Wednesday, April 18, 2012

Faust Series Opus 9 on the other physis.
Heidegger shifts physis first towards the verbal mode – phyein ϕυειν or growing, to make grow. Here he implicitly reflects or anticipates the ‘danger’ of regarding his term Greatness or great as merely a quantitative indicator. “Doch was heißt wachsen? Meint es nur das mengenmäßige Zu-nehmen, mehr und größer Werden?”(“But what does it mean to grow? Does it only mean the quantitative increase, to become more and greater?”) Without really answering this question of what is growth – Heidegger persists in his infra-mince distinction between physis as “opening up (rising)”, the motion or mode of natural phenomenon such as sunrise, the tides, growth of plants, “going forth of animals and humans from the womb (Schoß)” and everywhere else in nature and that other physis – not observable in nature or on beings (Seiende). The second Heideggerian physis, denoted as an opening up that prevails, reigns is not a natural process. Finally, relieving the suspense, Heidegger identifies the second physis as “das Sein selbst” or Being itself – by whose power any being can first become and remain observable.
From Richard Polt's review of "Besinnung":
"This book makes it very clear that by the outbreak of the Second World War, Heidegger was bitterly disappointed with Nazi ideology. Land and blood do not coustitute a people (p. 167). Totalitarianism is the culmination of modern technology (p. 169) and of the metaphysics of power, which always seeks new opponents, even on a global scale (pp. 18, 20). Heidegger criticizes the political exploitation of the youth, who are ignorant and irreverent enough "to carry out the planned destruction in the semblance of the new [political] awakening" (p. 19). In one dramatic passage, he quotes a line from a speech delivered by Hitler in January 1939, and proceeds relentlessly to challenge every concept Hitler uses (pp. 122-3).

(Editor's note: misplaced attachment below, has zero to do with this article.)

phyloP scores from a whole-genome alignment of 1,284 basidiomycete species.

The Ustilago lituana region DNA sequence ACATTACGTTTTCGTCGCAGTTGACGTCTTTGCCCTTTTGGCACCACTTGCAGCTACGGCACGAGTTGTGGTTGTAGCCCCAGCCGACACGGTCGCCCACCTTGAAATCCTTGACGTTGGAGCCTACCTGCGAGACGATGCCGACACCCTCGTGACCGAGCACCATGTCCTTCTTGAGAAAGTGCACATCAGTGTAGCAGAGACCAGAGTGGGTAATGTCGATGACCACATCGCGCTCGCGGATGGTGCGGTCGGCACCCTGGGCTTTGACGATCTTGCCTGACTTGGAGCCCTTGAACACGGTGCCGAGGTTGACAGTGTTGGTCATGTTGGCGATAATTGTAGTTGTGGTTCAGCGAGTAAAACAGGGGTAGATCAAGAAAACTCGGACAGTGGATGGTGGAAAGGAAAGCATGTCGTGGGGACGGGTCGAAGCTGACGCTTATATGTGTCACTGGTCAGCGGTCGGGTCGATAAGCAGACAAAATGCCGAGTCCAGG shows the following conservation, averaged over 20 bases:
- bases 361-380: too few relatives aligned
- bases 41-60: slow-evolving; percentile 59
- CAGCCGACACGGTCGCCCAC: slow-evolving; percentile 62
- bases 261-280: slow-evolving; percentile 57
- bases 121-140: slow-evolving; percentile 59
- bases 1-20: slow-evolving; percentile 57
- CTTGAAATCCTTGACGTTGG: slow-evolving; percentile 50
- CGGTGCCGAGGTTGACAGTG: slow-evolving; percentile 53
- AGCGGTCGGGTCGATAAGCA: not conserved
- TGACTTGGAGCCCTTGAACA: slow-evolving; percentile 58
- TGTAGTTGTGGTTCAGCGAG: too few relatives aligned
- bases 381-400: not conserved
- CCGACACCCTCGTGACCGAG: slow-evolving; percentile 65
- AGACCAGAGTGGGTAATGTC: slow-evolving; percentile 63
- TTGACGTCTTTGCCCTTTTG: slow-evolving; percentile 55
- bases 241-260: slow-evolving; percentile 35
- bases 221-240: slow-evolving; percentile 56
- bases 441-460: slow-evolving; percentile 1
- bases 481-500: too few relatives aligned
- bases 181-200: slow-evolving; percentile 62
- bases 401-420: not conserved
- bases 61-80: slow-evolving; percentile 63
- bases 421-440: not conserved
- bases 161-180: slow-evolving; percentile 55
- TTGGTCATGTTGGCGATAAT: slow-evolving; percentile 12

"Unfortunately, Heidegger also rejects every other available political alternative. He opposes not only "world-war thinking," but also "world peace (in the Christian-Jewish-ambiguous sense)" (p. 28). He sees no essential difference between "the rational conformity to plan of `total authority'" and "the `common sense' [Heidegger uses the English words] of the democracies" (p. 234). As in his postwar thought, the effect of this wholesale rejection of modernity is to make philosophy irrelevant to political practice."
Richard Polt "Besinnung. Gesamtausgabe". Review of Metaphysics, The. FindArticles.com. 18 Apr, 2012.
--cross-posted from Faust Series Opus 9 comments.

I do not feel qualified to critique the original piece because his sources are beyond my familiarity. Yet if he bends those as I can see he bends the ones I am familiar with (MH a Parmenidian?) it amounts to the proverbial sound and fury.
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